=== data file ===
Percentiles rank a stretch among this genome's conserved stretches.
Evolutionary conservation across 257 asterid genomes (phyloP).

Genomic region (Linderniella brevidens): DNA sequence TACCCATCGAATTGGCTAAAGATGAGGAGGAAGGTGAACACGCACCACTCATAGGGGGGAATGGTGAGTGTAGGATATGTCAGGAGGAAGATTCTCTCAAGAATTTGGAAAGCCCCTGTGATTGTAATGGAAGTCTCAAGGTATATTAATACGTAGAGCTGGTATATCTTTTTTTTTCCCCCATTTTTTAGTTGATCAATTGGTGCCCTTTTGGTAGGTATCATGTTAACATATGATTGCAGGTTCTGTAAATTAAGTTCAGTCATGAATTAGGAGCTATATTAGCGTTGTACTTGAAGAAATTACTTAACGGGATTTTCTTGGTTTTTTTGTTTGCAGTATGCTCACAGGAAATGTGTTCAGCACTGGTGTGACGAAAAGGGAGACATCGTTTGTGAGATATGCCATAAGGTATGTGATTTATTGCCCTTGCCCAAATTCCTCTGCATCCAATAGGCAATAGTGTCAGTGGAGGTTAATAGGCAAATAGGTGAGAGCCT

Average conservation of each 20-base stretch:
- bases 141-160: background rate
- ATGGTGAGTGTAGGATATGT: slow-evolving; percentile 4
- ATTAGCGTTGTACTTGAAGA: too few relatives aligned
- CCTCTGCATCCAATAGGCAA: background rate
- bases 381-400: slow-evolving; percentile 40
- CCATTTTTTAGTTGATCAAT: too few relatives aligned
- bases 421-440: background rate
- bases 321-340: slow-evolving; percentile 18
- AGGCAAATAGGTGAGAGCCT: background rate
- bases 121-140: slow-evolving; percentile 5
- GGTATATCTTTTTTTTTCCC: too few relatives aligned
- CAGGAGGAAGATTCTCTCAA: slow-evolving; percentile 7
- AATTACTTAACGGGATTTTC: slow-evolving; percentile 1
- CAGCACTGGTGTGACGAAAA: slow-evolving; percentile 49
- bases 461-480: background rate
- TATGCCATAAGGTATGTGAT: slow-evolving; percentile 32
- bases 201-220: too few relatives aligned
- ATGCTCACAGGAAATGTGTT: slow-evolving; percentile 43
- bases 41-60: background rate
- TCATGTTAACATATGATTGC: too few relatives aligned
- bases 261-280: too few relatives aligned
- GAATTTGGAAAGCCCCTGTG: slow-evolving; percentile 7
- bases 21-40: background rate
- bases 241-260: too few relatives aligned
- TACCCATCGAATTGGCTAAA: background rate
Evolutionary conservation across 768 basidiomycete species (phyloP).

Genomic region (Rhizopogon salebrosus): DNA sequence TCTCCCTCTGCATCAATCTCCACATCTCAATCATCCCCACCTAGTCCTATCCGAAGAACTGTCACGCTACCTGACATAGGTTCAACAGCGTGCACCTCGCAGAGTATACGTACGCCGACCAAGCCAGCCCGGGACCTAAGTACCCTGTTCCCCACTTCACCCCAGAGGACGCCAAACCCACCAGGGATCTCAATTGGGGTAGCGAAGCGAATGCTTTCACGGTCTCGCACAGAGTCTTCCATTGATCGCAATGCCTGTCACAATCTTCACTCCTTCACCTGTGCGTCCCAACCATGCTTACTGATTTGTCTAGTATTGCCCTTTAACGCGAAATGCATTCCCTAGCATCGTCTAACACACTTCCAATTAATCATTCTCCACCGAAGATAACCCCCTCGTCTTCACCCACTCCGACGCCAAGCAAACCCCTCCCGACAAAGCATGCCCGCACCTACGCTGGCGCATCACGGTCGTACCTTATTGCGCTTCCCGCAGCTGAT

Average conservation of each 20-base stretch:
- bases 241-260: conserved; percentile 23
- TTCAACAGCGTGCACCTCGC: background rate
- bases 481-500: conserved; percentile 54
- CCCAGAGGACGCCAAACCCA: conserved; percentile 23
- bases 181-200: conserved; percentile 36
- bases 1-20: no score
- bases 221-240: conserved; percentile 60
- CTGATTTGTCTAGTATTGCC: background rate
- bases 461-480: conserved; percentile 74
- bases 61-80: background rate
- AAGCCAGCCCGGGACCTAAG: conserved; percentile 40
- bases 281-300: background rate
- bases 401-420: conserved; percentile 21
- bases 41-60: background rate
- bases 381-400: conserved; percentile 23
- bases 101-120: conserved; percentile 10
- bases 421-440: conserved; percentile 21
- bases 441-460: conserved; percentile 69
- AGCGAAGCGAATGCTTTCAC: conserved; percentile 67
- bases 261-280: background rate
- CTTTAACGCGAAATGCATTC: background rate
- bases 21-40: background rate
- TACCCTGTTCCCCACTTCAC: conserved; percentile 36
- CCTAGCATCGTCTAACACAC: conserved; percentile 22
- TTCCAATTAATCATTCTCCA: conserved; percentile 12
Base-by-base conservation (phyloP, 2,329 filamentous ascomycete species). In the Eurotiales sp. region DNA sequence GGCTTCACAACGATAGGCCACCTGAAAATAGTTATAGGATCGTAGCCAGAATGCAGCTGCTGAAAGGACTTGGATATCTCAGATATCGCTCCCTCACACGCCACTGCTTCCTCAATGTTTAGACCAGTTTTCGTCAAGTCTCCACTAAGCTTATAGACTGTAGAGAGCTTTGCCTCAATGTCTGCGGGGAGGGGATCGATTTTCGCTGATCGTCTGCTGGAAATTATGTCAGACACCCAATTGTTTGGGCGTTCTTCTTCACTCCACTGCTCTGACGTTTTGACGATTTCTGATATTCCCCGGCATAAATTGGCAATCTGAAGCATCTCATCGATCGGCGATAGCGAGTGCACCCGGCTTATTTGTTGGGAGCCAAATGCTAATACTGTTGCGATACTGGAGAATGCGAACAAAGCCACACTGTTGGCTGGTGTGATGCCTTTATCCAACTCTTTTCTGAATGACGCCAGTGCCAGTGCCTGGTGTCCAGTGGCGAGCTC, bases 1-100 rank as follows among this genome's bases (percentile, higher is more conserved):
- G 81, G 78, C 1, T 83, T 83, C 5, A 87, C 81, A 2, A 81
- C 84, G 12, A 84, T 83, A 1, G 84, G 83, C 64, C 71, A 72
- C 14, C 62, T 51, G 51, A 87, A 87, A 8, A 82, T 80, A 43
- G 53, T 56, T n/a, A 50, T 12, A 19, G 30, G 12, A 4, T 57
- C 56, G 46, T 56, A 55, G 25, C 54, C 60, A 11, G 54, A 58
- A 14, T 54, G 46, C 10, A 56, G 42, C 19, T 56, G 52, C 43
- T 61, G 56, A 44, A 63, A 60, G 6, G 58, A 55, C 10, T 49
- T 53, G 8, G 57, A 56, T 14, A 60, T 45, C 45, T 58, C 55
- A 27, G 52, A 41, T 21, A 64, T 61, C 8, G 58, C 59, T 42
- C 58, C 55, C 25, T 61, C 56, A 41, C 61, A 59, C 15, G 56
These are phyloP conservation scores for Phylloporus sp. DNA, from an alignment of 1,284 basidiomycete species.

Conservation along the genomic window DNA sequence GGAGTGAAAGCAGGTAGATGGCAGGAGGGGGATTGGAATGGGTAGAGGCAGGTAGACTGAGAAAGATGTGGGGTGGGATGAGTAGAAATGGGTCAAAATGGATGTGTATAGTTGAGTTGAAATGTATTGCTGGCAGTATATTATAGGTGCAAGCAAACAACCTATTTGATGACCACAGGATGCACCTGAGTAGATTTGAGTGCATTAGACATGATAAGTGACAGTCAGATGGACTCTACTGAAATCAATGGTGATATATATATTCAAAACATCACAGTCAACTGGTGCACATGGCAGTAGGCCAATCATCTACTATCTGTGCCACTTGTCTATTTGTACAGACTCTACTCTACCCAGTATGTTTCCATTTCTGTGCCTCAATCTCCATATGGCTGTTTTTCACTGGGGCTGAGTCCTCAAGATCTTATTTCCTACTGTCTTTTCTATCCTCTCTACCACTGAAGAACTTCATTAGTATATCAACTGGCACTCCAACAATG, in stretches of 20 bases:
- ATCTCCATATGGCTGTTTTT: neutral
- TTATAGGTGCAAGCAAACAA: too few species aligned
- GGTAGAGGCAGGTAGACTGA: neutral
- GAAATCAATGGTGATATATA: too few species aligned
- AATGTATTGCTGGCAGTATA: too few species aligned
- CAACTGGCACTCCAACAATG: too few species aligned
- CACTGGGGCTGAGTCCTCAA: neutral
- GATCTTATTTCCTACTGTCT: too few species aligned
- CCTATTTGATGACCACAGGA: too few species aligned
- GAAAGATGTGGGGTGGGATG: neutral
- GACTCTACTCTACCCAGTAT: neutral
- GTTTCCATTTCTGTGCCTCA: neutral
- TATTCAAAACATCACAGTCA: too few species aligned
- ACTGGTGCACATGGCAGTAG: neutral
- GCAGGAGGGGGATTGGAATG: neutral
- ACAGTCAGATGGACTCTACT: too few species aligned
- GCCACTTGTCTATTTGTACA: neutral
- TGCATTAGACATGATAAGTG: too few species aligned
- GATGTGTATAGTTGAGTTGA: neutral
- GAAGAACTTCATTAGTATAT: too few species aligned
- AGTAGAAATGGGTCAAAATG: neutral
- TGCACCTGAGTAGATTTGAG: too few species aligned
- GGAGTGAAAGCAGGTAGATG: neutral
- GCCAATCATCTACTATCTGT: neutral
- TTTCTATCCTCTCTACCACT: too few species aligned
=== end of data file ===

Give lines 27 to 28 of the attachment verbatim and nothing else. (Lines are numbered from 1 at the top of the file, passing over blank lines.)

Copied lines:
- bases 21-40: background rate
- bases 241-260: too few relatives aligned